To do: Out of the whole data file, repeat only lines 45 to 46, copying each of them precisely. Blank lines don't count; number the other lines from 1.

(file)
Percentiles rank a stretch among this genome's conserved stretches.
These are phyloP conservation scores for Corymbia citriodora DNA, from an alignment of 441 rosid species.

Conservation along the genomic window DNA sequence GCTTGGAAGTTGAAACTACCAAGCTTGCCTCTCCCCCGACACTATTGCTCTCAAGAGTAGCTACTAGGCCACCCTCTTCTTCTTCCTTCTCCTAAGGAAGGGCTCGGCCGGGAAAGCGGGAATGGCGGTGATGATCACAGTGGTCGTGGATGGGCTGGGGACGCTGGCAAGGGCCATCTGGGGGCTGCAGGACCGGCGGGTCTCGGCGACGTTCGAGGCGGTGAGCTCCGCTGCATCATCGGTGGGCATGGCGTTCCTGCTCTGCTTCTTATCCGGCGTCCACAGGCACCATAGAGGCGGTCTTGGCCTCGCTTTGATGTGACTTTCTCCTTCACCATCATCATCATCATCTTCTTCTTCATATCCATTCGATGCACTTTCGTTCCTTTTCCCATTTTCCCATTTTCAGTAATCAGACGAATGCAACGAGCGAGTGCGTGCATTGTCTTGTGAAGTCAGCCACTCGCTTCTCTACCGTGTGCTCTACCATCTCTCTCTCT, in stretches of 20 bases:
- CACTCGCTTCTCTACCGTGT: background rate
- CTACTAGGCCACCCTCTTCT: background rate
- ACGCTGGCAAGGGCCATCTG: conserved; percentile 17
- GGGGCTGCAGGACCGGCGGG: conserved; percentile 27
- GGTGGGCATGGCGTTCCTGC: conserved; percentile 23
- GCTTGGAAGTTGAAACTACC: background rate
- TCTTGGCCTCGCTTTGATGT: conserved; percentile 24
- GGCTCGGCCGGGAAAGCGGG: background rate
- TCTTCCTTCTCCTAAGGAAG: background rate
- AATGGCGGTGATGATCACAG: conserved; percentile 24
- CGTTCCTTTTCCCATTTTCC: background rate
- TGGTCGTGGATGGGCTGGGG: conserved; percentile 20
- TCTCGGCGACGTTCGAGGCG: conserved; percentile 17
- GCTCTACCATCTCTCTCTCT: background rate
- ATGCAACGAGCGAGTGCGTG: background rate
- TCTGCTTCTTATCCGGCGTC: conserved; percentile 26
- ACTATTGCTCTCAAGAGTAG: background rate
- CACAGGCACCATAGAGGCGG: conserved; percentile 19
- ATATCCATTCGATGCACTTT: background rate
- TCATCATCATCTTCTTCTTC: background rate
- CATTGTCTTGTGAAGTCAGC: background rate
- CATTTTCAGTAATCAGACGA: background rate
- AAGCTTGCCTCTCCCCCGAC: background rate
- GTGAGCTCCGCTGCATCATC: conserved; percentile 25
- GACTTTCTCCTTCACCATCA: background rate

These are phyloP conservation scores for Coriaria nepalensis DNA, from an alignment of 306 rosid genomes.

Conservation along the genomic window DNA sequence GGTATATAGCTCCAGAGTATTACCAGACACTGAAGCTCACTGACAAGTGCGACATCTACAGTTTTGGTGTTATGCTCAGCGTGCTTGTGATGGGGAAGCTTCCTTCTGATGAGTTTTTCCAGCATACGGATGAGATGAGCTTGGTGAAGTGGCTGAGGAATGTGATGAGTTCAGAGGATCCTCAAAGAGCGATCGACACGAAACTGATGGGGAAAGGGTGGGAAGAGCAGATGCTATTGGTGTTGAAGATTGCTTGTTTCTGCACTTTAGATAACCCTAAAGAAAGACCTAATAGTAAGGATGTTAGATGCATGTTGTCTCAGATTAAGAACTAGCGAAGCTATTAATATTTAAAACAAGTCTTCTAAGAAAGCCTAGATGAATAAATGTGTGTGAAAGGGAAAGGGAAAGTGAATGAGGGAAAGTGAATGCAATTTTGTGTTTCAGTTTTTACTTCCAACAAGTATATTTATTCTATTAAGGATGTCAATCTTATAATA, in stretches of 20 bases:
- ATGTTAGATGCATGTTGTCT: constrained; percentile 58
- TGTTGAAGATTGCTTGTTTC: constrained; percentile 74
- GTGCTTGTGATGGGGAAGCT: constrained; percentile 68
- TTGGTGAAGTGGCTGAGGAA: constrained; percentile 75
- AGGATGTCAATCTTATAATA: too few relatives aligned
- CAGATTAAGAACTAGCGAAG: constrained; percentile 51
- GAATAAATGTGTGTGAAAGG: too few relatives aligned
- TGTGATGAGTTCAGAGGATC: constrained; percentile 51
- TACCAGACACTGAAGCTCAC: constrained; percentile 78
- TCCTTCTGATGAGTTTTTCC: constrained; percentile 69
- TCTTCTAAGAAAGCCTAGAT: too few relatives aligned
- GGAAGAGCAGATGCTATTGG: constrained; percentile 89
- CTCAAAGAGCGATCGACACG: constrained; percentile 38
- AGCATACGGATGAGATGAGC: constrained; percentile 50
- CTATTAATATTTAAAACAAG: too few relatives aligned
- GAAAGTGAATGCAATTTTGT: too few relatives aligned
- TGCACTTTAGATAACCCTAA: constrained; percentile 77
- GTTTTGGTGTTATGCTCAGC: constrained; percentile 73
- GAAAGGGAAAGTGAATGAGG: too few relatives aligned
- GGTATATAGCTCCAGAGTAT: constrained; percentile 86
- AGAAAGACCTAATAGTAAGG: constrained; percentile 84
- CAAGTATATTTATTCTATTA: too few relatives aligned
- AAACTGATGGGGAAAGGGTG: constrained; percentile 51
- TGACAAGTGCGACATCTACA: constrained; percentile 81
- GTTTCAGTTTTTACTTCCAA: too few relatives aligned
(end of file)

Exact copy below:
- CTATTAATATTTAAAACAAG: too few relatives aligned
- GAAAGTGAATGCAATTTTGT: too few relatives aligned